It's not unusual for victims of sexual assault and even rape to feel physical pleasure:

Myth #3 - If a boy experiences sexual arousal or orgasm from abuse, this means he was a willing participant or enjoyed it.

In reality, males can respond physically to stimulation (get an erection) even in traumatic or painful sexual situations. Therapists who work with sexual offenders know that one way a perpetrator can maintain secrecy is to label the child's sexual response as an indication of his willingness to participate. "You liked it, you wanted it," they'll say. Many survivors feel guilt and shame because they experienced physical arousal while being abused. Physical (and visual or auditory) stimulation is likely to happen in a sexual situation. It does not mean that the child wanted the experience or understood what it meant at the time.

www.mnsu.edu

"White male privilege is very real and very ahhorant. It's what's wrong today."
Statements like this in the context of what it was in response to are what's wrong today, and also why we have President Trump.

What is wrong today is that the middle class, working class and poor are letting themselves be divided along racial and ethnic lines, instead of banding together. Trump is not the answer and neither is the emergence of white identity politics:

Sheehan, who wore a black MAGA hat, told me that he's president of the College Republicans at a state school in New England. (I agreed not to name it.) Schneider's speech denouncing the alt-right had not impressed him. "It kind of reminded me of those '80s teen comedies with the assistant principal who's like" -- here Sheehan did a parody of a stern, hectoring voice -- " ‘Rules and regulations! You crazy kids!' "

Sheehan, 26, says he voted for Obama twice, but as Obama's presidency progressed, he came to feel like minorities had become emboldened at his expense. He realized, he said, "This actually isn't in my best interest, and I can do better for myself." Eventually, Sheehan came to see his whiteness as a source of meaning. "The thing about racial identity and ethnic heritage is that it's like your shadow," he said. "It's going to be with you everywhere you go, but it reminds you that the sun is shining on you. People think the alt-right is just simply about being mean to other people. It's really not. The alt-right is simply identity politics for white people."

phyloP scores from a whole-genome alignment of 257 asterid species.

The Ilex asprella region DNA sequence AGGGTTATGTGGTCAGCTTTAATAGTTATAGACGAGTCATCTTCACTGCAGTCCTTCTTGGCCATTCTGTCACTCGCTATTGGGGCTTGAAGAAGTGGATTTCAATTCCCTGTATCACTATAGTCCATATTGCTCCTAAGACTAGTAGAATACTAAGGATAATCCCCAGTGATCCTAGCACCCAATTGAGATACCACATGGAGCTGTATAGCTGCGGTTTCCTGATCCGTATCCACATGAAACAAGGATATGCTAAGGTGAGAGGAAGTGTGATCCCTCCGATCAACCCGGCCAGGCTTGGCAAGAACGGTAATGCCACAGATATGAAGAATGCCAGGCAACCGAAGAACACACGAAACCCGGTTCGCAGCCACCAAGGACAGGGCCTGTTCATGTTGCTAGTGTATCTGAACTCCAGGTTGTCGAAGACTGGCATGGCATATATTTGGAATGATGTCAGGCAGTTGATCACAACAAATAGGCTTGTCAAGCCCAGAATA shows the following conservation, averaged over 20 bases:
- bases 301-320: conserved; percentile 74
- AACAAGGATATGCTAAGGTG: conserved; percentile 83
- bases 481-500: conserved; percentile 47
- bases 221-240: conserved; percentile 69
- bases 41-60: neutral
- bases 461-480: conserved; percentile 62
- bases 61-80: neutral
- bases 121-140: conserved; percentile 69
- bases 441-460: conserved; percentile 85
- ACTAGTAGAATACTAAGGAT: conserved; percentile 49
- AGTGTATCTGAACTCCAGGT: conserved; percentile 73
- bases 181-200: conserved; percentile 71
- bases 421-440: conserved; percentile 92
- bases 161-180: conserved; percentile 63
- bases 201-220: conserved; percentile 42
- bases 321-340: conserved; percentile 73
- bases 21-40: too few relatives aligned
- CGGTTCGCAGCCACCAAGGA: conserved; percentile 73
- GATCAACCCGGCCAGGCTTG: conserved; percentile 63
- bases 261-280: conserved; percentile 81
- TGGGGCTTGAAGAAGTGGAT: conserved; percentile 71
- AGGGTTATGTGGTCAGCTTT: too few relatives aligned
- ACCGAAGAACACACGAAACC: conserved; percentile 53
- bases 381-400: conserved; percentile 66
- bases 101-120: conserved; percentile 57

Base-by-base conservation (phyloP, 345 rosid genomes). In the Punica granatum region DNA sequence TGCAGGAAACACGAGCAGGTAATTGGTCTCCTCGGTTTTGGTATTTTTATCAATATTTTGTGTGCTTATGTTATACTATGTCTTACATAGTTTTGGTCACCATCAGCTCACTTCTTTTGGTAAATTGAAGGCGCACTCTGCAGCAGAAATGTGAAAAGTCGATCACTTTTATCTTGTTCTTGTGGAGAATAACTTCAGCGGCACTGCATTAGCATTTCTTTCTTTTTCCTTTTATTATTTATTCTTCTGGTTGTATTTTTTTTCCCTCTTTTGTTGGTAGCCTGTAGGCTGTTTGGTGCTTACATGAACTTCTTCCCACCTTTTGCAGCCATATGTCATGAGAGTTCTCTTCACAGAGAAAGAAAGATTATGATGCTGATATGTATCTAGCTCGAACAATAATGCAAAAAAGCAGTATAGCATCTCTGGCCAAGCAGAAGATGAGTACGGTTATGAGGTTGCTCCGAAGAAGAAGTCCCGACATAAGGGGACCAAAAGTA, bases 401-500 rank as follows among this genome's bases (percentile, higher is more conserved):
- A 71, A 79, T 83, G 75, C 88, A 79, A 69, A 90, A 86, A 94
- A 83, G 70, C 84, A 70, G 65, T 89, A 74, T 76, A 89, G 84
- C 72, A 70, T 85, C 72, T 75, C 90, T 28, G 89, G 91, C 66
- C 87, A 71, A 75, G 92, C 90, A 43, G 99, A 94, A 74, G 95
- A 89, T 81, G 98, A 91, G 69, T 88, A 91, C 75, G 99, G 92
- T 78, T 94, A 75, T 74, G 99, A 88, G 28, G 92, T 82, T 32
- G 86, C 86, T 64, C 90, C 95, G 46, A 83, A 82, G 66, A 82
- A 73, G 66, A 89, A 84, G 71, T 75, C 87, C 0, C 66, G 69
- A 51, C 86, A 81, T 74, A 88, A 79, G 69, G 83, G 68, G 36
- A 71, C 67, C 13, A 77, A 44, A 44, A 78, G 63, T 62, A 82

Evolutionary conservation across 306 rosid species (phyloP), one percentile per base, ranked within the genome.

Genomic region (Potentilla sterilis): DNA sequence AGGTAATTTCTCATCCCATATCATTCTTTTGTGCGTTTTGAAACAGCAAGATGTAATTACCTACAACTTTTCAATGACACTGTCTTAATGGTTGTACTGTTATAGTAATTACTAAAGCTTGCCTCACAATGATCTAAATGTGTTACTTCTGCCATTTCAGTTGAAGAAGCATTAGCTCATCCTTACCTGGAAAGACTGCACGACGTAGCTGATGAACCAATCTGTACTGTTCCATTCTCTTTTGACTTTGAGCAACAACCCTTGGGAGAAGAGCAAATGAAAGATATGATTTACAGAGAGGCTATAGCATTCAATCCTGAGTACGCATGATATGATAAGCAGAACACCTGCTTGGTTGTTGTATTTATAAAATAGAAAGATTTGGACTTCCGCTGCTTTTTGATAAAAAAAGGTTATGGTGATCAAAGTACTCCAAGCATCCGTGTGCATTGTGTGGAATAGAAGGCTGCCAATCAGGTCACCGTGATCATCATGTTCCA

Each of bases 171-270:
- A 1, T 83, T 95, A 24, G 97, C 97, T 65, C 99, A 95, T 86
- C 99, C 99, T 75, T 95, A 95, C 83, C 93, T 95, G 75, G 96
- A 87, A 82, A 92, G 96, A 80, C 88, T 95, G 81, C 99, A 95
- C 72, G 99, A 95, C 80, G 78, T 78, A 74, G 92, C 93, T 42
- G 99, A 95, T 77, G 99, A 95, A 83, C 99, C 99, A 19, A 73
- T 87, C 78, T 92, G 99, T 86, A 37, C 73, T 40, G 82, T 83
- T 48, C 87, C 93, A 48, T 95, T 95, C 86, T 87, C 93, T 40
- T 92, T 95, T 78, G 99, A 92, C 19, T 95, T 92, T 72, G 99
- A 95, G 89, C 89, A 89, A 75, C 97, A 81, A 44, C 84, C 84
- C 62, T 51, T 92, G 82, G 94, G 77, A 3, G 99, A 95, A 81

www.slate.com

The GI bill after WW II didn't just benefit white solders more than black solders when it came to housing, it also gave them a leg up when it came to earning college degree:

But not all Americans benefited equally

For African-American service members, of whom almost one million served during World War II, one huge barrier to fully using the GI Bill's college benefits was a lack of access to higher education

www.apa.org

African Americans and the G.I. Bill

en.wikipedia.org

Post-War Economic Boom and Racial Discrimination

Returning World War II veterans spurred a population and housing boom driven in part by benefits from the GI bill. The economic demands of the post-war boom and the burgeoning Civil Rights movement led to conflicts over discrimination in housing, jobs and education. The Federal Housing Administration, which instituted policies that reinforced patterns of segregation, routinely denied low-interest loans to non-whites. The experience of fighting for freedom in Europe and then returning to a country where discrimination and opportunities were limited fostered discontent for returning black GIs. The legacy of post-war economic discrimination contributed to the wealth gap between whites and non-whites that we see today. One of the most important factors that contributed to the wealth gap was the federal housing policy. This policy endorsed redlining and discrimination in sales, financing and homeowners insurance, is reflected in the unequal rates of home ownership even today.

www.understandingrace.org

The homeownership gap : how the post-world War II GI bill shaped modern day
homeownership patterns for black and white Americans

Servicemen's Readjustment Act of 1944, commonly known as the GI Bill, was a transformative piece of legislation signed by President Roosevelt intended to help WWII Veterans transition successfully from soldier to citizen. Often dubbed the magic carpet to the middle class, provisions of the bill granted eligible veterans free college tuition, job training and placement, generous unemployment benefits and a low interest, no money down loan for a home or business. The effects of this bill were widespread; it touched eight out of ten men born in the 1920's. Much is known of impact GI Bill benefits had on white veterans, but less is known of how black veterans, who accounted for one in thirteen WWII Veterans, were able to use them. This paper examines barriers black veterans faced to access and use the housing benefit, and examines the possible intergenerational impacts such barriers had on the wealth and homeownership status of African Americans today.

dspace.mit.edu